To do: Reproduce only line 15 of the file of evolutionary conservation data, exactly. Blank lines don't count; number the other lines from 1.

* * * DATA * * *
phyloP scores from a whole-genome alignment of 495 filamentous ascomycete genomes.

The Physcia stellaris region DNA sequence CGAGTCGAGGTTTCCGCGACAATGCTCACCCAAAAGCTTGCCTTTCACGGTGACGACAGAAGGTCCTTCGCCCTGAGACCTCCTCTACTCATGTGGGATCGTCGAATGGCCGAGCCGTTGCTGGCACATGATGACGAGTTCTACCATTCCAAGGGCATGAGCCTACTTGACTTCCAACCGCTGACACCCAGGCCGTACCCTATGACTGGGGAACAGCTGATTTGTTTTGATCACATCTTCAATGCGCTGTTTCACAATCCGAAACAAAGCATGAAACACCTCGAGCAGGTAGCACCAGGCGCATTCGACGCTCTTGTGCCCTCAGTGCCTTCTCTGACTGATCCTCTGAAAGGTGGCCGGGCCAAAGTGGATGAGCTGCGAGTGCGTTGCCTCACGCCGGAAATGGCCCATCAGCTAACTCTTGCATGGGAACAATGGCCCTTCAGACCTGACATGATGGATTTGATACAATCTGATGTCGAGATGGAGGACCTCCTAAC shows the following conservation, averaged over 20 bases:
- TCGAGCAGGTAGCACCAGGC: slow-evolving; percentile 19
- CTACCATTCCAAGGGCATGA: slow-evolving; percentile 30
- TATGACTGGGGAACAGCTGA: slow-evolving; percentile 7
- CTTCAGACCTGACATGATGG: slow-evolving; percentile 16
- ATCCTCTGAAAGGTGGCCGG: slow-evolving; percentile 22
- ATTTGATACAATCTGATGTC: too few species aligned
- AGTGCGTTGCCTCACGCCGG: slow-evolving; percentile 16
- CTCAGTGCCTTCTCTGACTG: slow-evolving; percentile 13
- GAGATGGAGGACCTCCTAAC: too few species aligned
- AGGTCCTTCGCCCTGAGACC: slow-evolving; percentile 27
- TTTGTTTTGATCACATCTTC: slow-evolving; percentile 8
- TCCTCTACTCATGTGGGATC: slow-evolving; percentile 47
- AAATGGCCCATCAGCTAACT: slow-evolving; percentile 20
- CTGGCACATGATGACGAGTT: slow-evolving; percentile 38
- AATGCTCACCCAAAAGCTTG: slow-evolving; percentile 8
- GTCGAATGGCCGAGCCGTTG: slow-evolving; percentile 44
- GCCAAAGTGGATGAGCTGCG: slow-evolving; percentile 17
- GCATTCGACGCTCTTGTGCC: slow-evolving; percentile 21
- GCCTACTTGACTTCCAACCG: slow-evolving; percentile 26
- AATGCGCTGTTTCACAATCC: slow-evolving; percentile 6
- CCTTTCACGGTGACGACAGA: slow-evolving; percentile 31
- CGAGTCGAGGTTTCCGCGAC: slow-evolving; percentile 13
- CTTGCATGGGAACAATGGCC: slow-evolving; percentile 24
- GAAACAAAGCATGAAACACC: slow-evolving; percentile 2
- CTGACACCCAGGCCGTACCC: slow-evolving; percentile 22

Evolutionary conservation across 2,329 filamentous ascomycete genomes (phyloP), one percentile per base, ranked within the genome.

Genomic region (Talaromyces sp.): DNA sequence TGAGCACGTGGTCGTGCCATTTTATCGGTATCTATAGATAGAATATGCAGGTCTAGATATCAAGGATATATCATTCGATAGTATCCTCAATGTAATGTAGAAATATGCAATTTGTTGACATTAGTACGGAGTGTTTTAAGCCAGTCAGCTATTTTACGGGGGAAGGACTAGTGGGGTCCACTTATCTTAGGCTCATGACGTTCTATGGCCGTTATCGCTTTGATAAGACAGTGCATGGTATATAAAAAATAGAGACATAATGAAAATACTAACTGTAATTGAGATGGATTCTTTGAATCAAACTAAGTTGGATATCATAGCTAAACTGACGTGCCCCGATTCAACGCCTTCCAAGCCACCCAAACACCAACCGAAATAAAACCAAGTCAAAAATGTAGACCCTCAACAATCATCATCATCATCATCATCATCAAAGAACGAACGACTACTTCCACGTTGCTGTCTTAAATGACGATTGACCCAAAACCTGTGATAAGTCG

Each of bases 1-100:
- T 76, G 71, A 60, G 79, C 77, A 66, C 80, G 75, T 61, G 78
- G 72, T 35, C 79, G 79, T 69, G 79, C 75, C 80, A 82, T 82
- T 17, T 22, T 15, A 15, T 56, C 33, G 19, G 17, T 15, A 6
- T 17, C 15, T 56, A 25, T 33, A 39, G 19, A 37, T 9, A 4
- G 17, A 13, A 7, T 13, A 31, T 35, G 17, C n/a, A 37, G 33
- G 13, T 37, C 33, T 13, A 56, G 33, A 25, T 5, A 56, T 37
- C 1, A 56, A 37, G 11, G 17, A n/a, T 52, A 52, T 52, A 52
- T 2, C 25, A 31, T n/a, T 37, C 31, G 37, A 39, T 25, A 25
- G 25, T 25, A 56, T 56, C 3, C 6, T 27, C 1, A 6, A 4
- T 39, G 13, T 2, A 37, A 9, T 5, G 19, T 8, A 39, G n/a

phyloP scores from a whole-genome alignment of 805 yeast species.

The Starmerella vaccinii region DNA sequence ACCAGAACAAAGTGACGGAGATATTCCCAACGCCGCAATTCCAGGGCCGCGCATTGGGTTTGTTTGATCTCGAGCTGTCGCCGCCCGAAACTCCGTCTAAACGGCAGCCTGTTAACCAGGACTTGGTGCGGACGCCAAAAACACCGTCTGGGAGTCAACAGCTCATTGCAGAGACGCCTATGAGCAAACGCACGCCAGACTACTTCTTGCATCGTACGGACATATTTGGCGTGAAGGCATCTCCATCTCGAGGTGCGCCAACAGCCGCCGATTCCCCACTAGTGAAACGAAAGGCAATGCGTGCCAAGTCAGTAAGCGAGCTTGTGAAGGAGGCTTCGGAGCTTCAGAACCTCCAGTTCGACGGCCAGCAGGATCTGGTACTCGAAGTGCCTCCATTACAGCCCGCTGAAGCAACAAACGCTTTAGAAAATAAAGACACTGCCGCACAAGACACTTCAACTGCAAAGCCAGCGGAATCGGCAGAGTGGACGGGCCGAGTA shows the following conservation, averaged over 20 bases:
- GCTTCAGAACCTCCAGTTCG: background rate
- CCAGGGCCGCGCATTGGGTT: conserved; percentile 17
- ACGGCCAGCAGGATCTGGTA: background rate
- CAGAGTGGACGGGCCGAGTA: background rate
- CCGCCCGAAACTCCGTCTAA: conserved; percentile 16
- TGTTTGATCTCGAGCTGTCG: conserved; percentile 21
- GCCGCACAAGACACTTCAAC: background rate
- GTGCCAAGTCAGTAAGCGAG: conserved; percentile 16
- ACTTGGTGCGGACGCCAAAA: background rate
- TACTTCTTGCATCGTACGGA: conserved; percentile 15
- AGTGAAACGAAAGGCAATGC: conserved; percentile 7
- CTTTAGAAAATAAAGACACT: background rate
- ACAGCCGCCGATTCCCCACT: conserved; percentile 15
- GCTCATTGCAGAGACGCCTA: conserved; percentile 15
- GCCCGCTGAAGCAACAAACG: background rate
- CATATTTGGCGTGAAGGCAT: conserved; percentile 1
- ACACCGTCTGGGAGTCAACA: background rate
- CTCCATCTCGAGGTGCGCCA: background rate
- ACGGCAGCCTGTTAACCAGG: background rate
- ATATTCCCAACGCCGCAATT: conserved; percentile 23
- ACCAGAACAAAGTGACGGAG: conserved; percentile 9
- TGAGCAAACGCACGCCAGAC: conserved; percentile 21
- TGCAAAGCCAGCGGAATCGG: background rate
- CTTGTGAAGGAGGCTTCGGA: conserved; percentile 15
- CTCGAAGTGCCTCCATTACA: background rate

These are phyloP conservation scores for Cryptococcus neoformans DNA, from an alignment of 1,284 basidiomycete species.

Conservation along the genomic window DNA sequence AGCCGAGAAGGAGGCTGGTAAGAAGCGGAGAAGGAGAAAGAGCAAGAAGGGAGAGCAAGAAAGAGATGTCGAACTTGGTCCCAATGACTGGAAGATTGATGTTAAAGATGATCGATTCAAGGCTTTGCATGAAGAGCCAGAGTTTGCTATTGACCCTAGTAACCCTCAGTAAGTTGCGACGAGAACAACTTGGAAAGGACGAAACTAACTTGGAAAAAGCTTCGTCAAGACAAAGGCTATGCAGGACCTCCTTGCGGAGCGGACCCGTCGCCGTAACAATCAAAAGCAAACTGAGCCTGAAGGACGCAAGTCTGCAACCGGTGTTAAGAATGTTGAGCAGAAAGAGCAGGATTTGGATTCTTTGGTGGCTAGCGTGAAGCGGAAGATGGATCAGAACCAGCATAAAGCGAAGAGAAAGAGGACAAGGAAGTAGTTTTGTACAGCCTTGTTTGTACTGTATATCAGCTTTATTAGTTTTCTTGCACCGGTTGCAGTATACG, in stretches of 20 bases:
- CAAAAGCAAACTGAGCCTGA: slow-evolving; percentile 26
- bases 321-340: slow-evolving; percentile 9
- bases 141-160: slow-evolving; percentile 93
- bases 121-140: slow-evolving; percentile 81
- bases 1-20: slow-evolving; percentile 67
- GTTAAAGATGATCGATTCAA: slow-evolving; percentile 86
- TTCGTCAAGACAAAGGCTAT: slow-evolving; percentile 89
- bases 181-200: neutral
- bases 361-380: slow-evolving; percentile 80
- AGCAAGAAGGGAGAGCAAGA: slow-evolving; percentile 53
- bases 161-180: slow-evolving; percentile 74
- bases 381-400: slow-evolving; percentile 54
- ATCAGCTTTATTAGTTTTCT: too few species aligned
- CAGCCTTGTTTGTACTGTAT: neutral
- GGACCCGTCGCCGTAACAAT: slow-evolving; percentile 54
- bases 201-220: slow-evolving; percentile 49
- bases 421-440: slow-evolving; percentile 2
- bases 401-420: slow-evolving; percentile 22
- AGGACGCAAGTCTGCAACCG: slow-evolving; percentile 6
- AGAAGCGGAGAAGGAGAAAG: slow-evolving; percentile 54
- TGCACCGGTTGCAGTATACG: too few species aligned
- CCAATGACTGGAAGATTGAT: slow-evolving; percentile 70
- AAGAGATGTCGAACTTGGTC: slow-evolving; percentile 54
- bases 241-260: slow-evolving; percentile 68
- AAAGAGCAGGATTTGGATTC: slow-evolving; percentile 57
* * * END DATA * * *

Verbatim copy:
- AAATGGCCCATCAGCTAACT: slow-evolving; percentile 20